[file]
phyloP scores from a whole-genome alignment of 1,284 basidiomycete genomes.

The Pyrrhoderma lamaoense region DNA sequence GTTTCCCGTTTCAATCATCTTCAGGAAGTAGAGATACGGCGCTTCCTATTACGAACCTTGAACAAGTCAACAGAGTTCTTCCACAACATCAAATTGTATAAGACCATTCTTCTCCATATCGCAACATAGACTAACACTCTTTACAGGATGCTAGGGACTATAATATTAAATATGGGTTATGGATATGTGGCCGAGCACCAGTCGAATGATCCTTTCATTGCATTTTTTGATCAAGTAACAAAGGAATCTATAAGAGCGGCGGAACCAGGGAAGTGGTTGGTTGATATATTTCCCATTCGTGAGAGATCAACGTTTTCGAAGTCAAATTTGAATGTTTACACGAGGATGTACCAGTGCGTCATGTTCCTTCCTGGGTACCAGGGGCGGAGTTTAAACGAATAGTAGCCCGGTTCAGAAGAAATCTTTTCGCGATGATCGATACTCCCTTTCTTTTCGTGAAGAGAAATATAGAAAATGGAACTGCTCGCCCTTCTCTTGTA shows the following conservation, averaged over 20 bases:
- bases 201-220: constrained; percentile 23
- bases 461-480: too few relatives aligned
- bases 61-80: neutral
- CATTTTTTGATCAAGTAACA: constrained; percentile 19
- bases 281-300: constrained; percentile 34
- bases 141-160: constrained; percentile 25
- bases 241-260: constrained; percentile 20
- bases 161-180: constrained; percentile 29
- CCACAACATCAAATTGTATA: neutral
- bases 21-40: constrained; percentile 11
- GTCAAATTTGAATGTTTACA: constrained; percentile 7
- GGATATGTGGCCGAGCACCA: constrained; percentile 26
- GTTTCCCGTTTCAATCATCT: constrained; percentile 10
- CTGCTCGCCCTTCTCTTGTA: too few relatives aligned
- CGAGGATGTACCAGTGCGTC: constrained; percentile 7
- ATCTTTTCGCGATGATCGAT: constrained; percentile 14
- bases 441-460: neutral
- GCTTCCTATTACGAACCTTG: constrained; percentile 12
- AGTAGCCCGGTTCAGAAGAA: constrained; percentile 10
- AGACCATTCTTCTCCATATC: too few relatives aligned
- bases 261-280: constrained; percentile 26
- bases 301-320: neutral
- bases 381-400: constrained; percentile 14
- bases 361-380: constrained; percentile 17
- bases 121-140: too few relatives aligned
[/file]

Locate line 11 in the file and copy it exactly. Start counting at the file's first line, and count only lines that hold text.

- CCACAACATCAAATTGTATA: neutral